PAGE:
Clinical staff at East Kent Hospitals University NHS Foundation Trust (EKHUFT) are leading in research to help patients recover and have a better quality of life after having an operation to have their larynx removed.
The larynx – commonly referred to as the ‘voice box’ – is essential for speech, and adjusting the pitch and tone of speech. But removal of the larynx, usually following a diagnosis of cancer, means that patients require help in alternative methods of speech production.
Patients in east Kent who have had their larynx removed can have a silicone ‘voice prosthesis’ (VP) fitted that enables them to speak again. But until recently, patients were experiencing problems with their VPs – particularly with fungal infections (candida) that rendered the VPs useless in a very short time.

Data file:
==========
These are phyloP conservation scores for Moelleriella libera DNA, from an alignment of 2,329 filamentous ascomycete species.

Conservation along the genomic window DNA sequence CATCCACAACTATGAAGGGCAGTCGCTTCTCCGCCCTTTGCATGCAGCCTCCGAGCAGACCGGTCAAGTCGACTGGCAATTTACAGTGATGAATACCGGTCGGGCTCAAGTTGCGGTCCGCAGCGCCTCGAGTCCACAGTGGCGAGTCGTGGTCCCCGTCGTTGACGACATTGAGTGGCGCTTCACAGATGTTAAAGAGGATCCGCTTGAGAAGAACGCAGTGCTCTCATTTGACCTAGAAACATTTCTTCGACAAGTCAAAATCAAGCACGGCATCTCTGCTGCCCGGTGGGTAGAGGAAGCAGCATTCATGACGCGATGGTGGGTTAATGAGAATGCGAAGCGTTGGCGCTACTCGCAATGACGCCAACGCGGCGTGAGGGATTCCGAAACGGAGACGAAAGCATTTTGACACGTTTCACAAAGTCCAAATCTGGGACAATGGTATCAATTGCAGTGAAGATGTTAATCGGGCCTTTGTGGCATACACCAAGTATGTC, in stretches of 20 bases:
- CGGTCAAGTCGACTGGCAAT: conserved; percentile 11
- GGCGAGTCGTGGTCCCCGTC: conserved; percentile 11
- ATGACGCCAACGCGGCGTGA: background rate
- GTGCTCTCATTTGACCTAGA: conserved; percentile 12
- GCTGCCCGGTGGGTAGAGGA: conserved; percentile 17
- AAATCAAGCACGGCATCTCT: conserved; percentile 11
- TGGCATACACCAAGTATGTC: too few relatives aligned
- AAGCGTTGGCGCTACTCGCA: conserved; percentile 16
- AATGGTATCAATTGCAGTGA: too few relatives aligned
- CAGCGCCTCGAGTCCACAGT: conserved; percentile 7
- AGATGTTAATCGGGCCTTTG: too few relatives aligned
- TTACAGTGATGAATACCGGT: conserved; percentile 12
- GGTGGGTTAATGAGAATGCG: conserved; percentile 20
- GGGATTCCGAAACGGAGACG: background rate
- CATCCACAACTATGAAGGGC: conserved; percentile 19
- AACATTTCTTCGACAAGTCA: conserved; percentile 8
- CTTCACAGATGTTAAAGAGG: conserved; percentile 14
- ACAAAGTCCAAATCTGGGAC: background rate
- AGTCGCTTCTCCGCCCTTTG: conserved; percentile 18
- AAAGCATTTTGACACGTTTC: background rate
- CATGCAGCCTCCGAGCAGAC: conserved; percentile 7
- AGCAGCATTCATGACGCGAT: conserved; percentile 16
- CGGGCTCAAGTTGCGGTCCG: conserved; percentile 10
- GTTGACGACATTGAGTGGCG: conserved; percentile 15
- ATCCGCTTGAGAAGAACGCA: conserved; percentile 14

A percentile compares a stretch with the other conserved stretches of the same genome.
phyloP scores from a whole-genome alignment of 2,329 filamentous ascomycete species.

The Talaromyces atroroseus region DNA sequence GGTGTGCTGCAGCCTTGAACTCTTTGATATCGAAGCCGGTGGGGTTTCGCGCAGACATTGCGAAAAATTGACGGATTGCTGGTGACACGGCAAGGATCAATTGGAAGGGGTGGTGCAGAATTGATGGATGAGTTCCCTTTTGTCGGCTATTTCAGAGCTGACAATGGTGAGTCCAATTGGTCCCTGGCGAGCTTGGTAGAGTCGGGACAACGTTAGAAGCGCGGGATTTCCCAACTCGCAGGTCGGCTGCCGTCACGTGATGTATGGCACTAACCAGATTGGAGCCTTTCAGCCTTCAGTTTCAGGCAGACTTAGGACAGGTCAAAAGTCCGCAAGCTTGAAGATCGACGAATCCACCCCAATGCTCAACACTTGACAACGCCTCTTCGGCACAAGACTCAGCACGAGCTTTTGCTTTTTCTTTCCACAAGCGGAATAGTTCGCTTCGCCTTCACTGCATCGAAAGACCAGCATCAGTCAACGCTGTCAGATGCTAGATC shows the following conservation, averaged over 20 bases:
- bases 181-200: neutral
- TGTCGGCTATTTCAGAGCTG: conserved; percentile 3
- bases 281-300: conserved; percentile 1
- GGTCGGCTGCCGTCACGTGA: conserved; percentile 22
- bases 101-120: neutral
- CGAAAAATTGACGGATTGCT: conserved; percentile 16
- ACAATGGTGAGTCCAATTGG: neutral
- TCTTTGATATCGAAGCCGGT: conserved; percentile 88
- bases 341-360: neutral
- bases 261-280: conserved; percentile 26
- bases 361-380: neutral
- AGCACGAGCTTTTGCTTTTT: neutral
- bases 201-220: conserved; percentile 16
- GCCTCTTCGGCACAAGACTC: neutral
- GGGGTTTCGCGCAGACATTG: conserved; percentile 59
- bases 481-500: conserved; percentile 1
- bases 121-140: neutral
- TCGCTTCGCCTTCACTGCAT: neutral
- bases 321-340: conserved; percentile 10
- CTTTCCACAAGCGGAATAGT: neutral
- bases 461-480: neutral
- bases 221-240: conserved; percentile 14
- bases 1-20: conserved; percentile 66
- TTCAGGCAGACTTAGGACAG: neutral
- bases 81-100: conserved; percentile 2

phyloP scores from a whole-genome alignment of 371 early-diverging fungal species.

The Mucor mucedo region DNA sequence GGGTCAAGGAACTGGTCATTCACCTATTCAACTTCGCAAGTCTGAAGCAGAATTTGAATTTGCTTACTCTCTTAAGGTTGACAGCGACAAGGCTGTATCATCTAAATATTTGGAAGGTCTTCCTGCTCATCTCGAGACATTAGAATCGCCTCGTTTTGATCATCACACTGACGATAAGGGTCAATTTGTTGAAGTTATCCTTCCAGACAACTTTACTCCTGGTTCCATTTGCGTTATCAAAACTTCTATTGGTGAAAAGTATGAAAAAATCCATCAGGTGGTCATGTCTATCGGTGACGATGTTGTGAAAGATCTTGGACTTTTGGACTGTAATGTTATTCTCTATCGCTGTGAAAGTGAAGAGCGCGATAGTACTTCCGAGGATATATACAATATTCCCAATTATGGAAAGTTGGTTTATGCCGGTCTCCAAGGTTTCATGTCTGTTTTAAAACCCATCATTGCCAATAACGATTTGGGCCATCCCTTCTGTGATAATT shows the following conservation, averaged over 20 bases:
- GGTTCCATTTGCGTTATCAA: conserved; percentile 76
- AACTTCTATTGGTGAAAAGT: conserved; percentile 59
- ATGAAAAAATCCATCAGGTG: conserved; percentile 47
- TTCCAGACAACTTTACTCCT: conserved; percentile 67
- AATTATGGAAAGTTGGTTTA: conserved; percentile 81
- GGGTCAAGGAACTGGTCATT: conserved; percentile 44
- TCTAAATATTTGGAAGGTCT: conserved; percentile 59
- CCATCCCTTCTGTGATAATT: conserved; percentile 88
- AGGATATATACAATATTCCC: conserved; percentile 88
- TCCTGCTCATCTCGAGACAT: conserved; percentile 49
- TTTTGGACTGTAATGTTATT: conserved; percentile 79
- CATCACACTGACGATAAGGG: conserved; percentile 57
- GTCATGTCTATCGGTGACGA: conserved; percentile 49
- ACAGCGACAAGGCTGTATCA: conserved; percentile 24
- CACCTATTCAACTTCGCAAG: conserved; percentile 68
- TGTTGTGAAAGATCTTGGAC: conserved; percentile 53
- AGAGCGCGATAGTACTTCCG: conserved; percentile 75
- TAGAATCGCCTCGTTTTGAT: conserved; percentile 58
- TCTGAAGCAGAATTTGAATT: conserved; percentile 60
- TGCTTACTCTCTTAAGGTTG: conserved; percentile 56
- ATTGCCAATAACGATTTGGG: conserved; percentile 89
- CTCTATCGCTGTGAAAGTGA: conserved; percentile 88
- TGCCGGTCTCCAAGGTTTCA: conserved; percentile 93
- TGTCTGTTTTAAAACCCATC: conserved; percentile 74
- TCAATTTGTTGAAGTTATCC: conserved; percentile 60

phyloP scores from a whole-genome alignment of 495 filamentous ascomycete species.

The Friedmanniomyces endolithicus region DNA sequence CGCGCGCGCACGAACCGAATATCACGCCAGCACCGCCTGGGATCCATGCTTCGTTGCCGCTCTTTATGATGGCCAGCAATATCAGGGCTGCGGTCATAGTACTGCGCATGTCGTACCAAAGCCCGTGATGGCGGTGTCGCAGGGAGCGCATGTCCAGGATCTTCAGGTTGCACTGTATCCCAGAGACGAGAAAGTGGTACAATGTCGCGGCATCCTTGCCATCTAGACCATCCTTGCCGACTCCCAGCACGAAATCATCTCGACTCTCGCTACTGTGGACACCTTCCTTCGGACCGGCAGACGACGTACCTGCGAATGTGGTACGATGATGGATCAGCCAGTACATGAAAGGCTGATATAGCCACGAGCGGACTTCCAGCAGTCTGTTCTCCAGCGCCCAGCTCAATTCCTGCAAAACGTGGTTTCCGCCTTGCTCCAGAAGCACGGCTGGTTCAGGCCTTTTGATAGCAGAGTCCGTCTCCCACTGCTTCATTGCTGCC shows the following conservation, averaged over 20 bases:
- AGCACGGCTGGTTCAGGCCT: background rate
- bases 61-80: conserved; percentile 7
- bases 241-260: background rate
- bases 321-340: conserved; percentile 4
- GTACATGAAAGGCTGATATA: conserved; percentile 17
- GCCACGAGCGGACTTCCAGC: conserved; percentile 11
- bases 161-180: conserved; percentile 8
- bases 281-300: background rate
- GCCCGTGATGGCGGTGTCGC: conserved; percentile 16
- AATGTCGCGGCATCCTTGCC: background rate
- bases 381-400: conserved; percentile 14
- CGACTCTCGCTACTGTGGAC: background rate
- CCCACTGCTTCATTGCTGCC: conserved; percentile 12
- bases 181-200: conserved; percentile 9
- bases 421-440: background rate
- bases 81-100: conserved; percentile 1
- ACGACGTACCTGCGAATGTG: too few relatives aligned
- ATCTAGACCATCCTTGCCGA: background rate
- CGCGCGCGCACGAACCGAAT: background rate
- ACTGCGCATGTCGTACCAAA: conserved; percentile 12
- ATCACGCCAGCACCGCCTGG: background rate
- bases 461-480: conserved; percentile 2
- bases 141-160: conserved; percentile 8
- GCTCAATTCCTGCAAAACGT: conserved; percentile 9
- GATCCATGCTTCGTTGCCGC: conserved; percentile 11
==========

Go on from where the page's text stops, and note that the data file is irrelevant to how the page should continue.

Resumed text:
East Kent Hospitals Macmillan Speech and Language Therapist Sarah Stevens, said: “Candida is a yeast that we all have in our bodies, but it can attach to the voice prosthesis like barnacles to a ship, and this can cause the valve mechanism to fail.”
But thanks to extensive research – and collaboration between EKHUFT and the University of Kent – the problem of fungal infections has been tackled. Patients can now manage their VPs without the need to visit hospital to receive specialist help.
East Kent Hospitals Consultant Microbiologist, Professor Fritz Muhlschlegel, said: “We have developed a clear treatment management pathway that helps patients.”
Laryngectomy patient and east Kent resident, Richard Spanton (72), said: “Before the treatment, some of the prosthetics were only lasting two weeks – and the longest was six weeks.”
But the research has made a huge difference for Richard. He can go months without having to worry about having a replacement, and describes the outcome as “brilliant”.